toad words

That sort doesn’t like to admit she’s been reduced to stealing food, thought the cook. Poor soul! It’s only a few apples. Lord, if you’re watching, those apples are freely given. You don’t hold them against her soul.

(The cook was in the habit of lecturing the Lord, whom she considered a colleague.)

—  T Kingfisher, Toad Words and Other Stories
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Let me just talk about this for a moment!

Let me talk about how Simon Lewis, my sweet child confessed his love for his long time best friend Clary Fray.

I just think there’s something so sweet and beautiful in how Alberto delivered this scene. Leading up to this point, Simin is understandably nervous. He’s rambling to himself and then to Clary. His mouth is working faster than his brain at this point and then it all slows down to this one point. It all just slots into place, and with a smile as if this is the simplest thing in the world Simon tells Clary in no uncertain terms that he is in love with her. In that moment he can smile because it is a simple, universal truth.

The Earth is round, water is wet, Star Wars is the greatest film ever, and he is in love with Clary Fray.

English and Dutch have some very similar nouns but:

  • the Dutch word for turtle/tortoise is literally shield toad (schildpad)
  • the Dutch word for leopard and the Dutch word for sloth are literally 1 letter apart (luipaard and luiaard)
  • the Dutch word for leopard means lazyhorse
  • the Dutch word for slug means naked snail (naaktslak)
  • the English word slang is the same as the Dutch word for snake
  • on that note, our word for garden hose is garden snake (tuinslang)
  • we don’t say “it’s raining cats and dogs”, we do have a saying “it’s dog weather” (hondenweer) for when it’s nasty outside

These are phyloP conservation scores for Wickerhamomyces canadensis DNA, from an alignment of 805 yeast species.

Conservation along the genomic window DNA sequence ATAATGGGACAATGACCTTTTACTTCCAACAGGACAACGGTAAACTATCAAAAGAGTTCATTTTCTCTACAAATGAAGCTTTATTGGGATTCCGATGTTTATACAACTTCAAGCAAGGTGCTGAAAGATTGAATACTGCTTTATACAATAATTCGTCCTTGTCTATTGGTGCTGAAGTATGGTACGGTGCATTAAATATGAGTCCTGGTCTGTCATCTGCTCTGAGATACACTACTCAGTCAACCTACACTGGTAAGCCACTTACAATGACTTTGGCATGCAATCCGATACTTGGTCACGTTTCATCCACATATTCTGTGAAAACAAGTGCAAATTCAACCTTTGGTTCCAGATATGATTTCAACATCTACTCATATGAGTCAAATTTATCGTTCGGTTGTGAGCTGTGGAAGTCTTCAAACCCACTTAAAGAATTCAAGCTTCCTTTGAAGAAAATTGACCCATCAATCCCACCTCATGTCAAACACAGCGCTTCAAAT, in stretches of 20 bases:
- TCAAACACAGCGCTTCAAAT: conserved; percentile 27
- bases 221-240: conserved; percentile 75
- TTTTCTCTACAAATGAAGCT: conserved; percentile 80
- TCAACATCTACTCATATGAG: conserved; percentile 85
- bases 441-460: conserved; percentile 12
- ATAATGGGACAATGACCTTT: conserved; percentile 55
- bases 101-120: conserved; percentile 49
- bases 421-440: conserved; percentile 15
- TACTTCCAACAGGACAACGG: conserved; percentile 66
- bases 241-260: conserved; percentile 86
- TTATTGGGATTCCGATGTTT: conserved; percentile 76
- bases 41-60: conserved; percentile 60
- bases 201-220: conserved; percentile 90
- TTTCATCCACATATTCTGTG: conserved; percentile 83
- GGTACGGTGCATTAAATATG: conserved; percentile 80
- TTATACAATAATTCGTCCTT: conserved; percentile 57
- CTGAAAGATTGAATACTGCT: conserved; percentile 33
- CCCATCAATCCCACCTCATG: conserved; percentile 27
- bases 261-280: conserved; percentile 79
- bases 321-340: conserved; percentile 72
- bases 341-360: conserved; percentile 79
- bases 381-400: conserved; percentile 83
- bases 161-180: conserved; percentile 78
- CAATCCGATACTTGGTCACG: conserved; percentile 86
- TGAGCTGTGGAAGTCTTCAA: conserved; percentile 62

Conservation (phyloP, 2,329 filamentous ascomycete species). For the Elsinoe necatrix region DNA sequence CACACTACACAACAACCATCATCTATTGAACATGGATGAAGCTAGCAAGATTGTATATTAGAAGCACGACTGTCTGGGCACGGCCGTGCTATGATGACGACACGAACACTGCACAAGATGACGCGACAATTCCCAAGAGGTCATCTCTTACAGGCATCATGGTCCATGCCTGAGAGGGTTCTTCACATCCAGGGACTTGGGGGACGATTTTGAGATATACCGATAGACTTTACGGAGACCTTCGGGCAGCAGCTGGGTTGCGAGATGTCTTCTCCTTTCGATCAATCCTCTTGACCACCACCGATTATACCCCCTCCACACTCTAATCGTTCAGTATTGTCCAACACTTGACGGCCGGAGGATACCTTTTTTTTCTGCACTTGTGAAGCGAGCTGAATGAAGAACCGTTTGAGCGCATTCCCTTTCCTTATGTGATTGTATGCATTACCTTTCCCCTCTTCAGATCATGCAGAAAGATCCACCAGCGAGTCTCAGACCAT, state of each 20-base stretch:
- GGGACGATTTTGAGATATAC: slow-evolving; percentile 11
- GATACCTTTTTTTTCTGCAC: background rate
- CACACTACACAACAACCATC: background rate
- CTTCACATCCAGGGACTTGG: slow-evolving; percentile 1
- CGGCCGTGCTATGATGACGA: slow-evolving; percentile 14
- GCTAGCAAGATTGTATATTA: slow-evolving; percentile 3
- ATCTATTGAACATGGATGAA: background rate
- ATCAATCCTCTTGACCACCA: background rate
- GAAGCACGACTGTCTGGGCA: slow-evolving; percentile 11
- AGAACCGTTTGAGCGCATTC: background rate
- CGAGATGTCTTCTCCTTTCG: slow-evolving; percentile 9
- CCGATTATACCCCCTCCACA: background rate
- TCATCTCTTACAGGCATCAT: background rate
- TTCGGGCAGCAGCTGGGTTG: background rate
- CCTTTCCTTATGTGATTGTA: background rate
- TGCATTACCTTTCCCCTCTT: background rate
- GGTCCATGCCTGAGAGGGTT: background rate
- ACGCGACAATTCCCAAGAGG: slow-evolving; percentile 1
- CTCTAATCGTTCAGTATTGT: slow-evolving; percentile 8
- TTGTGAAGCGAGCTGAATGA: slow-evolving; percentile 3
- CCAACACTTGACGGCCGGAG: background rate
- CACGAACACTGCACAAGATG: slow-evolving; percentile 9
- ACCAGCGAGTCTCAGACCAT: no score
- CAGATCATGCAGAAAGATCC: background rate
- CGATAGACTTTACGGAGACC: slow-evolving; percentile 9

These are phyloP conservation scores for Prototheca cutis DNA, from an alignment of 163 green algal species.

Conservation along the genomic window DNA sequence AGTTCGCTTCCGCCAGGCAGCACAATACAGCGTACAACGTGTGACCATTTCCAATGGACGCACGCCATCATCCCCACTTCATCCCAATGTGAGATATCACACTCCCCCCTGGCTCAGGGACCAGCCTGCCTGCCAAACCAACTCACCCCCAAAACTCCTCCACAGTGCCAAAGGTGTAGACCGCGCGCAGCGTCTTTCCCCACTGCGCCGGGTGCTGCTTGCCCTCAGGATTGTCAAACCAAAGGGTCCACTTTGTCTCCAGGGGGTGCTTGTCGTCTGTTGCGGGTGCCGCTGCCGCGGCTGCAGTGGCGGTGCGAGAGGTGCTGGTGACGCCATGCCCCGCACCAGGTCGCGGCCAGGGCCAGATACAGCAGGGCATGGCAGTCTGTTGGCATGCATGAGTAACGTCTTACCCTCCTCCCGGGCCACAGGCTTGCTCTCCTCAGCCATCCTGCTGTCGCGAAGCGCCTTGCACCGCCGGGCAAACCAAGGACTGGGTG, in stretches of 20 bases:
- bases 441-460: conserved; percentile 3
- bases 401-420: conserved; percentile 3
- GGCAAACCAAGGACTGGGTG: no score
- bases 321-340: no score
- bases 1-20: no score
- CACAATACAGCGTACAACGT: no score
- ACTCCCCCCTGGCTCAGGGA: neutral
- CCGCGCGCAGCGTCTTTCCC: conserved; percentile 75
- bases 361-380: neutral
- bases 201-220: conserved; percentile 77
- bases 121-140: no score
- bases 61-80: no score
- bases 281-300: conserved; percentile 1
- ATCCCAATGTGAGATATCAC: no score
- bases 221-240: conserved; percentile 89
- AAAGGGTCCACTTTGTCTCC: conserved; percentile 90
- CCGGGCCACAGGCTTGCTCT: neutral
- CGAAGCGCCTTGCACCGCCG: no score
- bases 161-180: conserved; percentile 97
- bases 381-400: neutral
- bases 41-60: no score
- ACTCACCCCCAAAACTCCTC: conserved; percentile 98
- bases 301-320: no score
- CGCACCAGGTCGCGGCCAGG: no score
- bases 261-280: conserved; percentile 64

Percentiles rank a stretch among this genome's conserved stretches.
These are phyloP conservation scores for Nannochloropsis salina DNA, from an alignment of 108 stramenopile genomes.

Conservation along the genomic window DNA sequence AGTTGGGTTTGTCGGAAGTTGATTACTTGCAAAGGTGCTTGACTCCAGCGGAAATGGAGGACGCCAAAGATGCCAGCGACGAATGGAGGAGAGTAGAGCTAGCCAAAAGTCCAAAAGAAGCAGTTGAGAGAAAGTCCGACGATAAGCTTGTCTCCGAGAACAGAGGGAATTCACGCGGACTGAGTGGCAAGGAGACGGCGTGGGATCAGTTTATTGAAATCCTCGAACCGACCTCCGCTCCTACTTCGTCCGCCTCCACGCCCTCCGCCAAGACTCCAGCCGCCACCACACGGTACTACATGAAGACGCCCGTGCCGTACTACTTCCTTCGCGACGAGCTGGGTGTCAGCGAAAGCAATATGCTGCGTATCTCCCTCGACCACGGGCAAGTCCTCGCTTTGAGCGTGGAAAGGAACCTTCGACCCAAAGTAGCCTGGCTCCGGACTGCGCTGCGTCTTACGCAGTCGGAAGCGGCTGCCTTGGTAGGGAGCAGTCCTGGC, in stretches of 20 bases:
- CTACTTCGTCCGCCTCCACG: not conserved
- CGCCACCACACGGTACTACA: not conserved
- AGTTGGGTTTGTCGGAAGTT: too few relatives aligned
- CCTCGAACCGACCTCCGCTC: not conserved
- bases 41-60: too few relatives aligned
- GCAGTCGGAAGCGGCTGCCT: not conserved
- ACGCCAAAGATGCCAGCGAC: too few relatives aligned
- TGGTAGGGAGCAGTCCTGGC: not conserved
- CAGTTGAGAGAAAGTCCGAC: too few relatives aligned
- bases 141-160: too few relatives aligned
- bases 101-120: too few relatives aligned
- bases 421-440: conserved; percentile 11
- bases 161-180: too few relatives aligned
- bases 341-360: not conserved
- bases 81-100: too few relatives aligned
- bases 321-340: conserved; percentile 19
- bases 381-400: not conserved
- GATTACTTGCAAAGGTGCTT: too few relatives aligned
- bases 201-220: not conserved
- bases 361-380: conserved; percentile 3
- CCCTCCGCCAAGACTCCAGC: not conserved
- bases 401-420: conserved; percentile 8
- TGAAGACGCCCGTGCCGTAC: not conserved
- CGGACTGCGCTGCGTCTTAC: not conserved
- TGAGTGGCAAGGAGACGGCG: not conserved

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a scene from a later part of the story. there’s more to come!! art by me & text by @sailershanty

For Every Word, a Toad Falls Out

It had been a rough couple of weeks for Kylo. He was tired, his feet were tired, his heart was tired, and just looking at Hux’s idea of bedroom decor was exhausting him. He glanced around at the glass display frames of pinned and preserved things, and thought of a mortician’s reimagining of dried flowers. The bed beneath him squeaked quietly when he sat down using all the care of an elephant.

“Why… Why are you so obsessed with death?” He didn’t look up from his lap as he asked the question, mind wrapped in a dark swath of something blank and painful.

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A toad tries to get into somebody’s house through a window. Beware the sudden attack ending as the toad loses its patience for mercy, going in for the kill [I assume]

mamajosrefuge  asked:

Ursula, I'm in love with your fairytales. I just finished 'The Dryad's Shoe' and have gleefully gorged myself on 'Toad Words and other Stories'. Will you be writing more fairytales? I like these versions much much better than the originals. You have such a great imagination! Have a beautiful day and lots of sunshine :)

I will! I’ve got a novel length retelling of Beauty & the Beast coming out in May–tentative title “After Beauty”–and if you haven’t seen it yet, “Seventh Bride” is a novel-length Bluebeard story out now. These are all under the pen-name T. Kingfisher. 

Farther in the future–with no immediate release date–I’m working on a version of the Snow Queen, one of Tatterhood, and a thing has been poking around that started as the Firebird set in the American Southwest, but is going weirdly sideways on me. Any of those may eventually see print, but I don’t know yet what the order will be or how long they’ll turn out. 

Thank you so much for writing, and I’m so glad you like them!

bopwop  asked:

Are you the author of toad words? I'm a forensics high school student and i hope to get your permission to recite your story in a competition. I would source the story but I need a confirmation for copyright reasons.

I am indeed! I am happy to grant permission for you to recite it.